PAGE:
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Is there a theory about one-sided equations ?

  1. Apr 2, 2012 #1
    Is there a theory about one-sided "equations"?

    I am working on infinity recently. Trying to define the 'indirect' result of infinity as 'range of numbers'. So its like: if there is a set A of infinite elements, f(x)=a[itex]\wedge[/itex]b[itex]\wedge[/itex]c[itex]\wedge[/itex]d..... (a,b,c,d...[itex]\in[/itex]A);
    However, one cannot say a=f(x) or b=f(x) and so on.
    e.g. 1 = e^2i∏ (I know the argument so dont need to remind me e^0i∏)
    and 1 = e^0
    both equations are true but only remains in the equation. if you pull them out:
    2i∏ [itex]\neq[/itex] 0 (well that should be true if i^1 have 'impact' on the real plane)
    And what should be the correct way to express this?

    TY,
    Victor Lu, 16, BHS, CHCH, NZ
     
  2. jcsd
  3. Apr 2, 2012 #2

    chiro

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    Re: Is there a theory about one-sided "equations"?

    Hello n_kelthuzad

    In terms of a function, a function always has the probably that it returns one value for every possible input combination.

    In terms of different values producing the same function multiple times or even infinitely many times (like a sine or cosine wave) then if you want to find when this happens, if you have a function that is analytic and continuous (think f(x) can be written as some kind of series expansion that is valid across all of the domain which is usually the whole real line or x axis).

    What you do is you have to break the function up into 'invertible' parts. This requires calculus and solving for when the derivative is zero. Once you do this then what you get is a function that is 'split' up into parts where you can find the inverse.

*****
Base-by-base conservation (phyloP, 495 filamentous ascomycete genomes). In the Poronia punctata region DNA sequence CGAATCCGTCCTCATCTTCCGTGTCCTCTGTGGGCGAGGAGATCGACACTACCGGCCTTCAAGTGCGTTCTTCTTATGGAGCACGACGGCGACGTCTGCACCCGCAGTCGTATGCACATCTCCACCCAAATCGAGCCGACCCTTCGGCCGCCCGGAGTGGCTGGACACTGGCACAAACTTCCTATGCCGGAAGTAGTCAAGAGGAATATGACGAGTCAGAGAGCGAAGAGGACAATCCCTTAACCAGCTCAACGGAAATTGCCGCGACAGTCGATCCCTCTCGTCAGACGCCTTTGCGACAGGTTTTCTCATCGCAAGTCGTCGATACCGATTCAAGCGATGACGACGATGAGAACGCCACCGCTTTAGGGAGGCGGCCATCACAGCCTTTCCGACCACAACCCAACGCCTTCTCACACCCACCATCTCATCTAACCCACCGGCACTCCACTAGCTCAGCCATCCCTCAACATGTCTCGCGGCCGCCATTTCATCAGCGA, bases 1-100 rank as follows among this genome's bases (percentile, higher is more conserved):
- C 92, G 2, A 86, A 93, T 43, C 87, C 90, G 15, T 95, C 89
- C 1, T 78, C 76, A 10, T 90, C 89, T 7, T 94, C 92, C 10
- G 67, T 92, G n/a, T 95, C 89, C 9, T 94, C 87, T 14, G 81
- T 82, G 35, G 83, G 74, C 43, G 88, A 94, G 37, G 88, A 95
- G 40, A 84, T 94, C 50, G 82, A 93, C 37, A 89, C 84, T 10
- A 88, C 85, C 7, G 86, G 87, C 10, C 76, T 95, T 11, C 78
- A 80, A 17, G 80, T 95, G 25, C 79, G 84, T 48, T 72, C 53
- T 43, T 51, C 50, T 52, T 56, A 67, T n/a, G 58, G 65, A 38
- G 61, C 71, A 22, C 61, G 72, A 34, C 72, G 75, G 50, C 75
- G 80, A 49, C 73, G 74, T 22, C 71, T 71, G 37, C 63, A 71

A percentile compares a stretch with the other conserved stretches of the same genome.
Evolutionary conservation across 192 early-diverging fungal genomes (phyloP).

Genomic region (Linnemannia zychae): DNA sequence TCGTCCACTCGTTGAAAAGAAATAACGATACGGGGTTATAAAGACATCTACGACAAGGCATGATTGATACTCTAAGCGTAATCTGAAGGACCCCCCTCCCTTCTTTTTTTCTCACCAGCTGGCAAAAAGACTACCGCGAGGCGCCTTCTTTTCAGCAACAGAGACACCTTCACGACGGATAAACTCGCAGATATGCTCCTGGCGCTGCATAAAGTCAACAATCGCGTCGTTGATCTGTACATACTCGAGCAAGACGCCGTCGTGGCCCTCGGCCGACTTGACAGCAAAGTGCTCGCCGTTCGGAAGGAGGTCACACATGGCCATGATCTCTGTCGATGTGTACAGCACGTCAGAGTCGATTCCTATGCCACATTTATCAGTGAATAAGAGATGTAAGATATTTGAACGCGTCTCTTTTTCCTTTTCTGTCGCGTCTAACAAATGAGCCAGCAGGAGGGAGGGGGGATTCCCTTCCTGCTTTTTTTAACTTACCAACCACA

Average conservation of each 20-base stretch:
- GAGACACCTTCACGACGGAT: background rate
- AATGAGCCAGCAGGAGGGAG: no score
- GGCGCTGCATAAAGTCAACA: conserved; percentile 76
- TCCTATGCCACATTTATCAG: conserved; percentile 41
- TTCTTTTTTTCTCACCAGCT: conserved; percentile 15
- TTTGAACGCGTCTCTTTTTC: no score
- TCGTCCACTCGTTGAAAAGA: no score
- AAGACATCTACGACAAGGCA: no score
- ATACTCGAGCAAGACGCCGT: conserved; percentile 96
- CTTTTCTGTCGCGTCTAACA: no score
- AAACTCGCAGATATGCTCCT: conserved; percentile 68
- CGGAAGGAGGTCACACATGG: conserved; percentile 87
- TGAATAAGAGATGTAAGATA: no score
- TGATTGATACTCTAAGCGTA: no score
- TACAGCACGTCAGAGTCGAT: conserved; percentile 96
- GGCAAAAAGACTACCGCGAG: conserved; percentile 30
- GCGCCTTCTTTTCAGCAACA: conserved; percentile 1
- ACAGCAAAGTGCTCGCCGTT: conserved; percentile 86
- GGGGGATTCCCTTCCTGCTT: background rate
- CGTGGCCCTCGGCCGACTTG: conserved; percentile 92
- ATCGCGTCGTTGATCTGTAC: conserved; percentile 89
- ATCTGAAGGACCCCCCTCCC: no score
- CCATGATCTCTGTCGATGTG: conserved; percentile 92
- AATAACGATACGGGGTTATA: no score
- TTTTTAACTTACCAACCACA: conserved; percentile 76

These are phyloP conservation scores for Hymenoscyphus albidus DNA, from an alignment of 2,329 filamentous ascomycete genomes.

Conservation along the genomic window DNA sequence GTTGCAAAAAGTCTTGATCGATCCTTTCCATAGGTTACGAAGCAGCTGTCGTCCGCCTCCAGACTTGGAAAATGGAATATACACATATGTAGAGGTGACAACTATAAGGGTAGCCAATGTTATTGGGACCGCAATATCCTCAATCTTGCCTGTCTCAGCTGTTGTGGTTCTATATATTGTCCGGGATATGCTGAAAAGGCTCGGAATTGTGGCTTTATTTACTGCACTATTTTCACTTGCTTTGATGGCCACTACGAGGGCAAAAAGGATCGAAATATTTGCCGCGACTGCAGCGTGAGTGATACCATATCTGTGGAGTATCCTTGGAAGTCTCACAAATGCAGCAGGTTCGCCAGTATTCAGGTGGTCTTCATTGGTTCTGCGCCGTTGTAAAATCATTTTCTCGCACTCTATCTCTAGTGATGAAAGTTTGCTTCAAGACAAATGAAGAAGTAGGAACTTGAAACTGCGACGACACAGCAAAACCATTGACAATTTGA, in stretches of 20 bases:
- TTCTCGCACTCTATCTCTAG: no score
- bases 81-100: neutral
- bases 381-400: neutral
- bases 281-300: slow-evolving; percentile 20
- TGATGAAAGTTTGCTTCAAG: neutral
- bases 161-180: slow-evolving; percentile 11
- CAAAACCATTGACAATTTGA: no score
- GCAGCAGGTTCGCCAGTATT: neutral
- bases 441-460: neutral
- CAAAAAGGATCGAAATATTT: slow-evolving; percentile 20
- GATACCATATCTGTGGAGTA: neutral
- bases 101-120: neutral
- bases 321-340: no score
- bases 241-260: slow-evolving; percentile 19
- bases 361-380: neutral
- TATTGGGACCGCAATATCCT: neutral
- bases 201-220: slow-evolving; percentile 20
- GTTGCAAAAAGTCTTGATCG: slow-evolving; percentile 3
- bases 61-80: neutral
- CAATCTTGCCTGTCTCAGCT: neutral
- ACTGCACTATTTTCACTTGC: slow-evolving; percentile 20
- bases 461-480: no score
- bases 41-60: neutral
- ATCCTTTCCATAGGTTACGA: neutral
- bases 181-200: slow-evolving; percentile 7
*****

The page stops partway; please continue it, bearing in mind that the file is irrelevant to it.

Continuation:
In other words if you have f(x) and one part is where a < x < b (or when x is between a and b) then what you do is you are given f(x) and you want to find x and you use more advanced mathematics to do this (usually taught in high school or university): if you want to know this I'll do my best to explain it as simply as I can.

    So lets say you have say a sine-wave (which is what the e^ix basically looks like for both the real and the complex parts): you use the derivatives to get the invertible parts (for a cosine wave its between 0 and pi, for a sine wave its between -pi and pi for the first part and then it just keeps repeating in both directions forever) and then what you do is you use what is called a root finder which is programmed into a computer to get a solution for that 'part'

    Now this idea will allow you to figure out exactly how many solutions your f(x) gives for the whole domain of the function (all your x's that you can use) and you can find out what x values give them. But usually what we do is for certain functions is we know (usually because of the nature of the derivatives) where we have to check and using other mathematics and computers we get the answers quickly.